They’re high on many travelers’ bucket lists – and now is a great time to plan your Northern Lights trip.
Winter is just around the corner, and with it comes the magnificent Northern Lights. Often referred to as the Northern Lights, this cosmic phenomenon is one of nature’s most captivating light shows. The visuals are mysterious and bewildering, and sometimes planning a trip to see them can feel the same way.
But hiking to the far north in winter isn’t complicated or expensive if you know what to expect and plan accordingly. Here are some key elements to remember when building an Arctic adventure of your own.
1. When to go
Winter is the primary season for the Northern Lights, as the skies are at their darkest and daylight lasts longer, especially near the Arctic Circle. Generally speaking, the Northern Lights (Latin for “northern dawn”) are visible from September to April, and shine most strongly from November to February. Of course, no one can predict the weather, and cloudy skies are a major reason why spectators miss the lights.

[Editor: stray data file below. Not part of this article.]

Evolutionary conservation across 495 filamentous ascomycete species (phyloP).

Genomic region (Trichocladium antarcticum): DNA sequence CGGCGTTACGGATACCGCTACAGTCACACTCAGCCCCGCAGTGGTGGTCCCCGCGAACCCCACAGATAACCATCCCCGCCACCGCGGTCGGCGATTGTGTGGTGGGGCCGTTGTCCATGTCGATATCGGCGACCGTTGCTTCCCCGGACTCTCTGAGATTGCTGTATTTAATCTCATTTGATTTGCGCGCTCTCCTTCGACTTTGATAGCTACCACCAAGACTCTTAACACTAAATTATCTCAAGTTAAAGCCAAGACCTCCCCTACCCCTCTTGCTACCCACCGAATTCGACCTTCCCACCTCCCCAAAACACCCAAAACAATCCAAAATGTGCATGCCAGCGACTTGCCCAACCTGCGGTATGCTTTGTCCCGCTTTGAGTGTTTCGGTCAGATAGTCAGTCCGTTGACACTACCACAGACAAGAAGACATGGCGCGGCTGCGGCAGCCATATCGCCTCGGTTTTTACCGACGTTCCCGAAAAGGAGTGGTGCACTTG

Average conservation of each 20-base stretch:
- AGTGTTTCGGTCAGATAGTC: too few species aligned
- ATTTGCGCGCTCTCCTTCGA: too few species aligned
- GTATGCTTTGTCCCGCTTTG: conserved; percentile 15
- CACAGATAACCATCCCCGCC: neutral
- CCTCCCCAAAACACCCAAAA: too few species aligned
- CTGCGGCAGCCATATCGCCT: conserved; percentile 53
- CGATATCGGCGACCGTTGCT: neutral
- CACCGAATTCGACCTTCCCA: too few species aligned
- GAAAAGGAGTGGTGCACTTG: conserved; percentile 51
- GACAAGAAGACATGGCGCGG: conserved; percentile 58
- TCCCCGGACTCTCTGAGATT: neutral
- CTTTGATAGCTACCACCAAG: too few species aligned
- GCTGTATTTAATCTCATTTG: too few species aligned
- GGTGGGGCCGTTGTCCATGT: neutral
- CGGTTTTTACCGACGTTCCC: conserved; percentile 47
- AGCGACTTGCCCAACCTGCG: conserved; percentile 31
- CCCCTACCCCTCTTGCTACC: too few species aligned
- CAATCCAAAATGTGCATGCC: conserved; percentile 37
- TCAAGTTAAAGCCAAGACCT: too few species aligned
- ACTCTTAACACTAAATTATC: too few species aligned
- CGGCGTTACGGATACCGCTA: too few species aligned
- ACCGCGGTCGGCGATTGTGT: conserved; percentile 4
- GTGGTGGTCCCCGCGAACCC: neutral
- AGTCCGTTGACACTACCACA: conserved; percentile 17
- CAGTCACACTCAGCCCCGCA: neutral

Another important variable involves the sun, the source of the light. The simple scientific background is this: The sun releases charged particles that travel through the galaxy via the solar wind. When these particles reach the Earth’s atmosphere (actually the Earth’s magnetosphere), they collide with oxygen, nitrogen and other gases to form light that appears to us as gray, green, purple, red and other colors. The Northern Lights are most intense near the South Pole and the North Pole, although some say they can be seen even as far south as Florida.
Therefore, a key part of any aurora viewing vacation is to plan plenty of time at your destination for cloudy nights and times when the sun is not so bright. Most people agree on a minimum of five days, but eight days may be wiser.
2. Where to go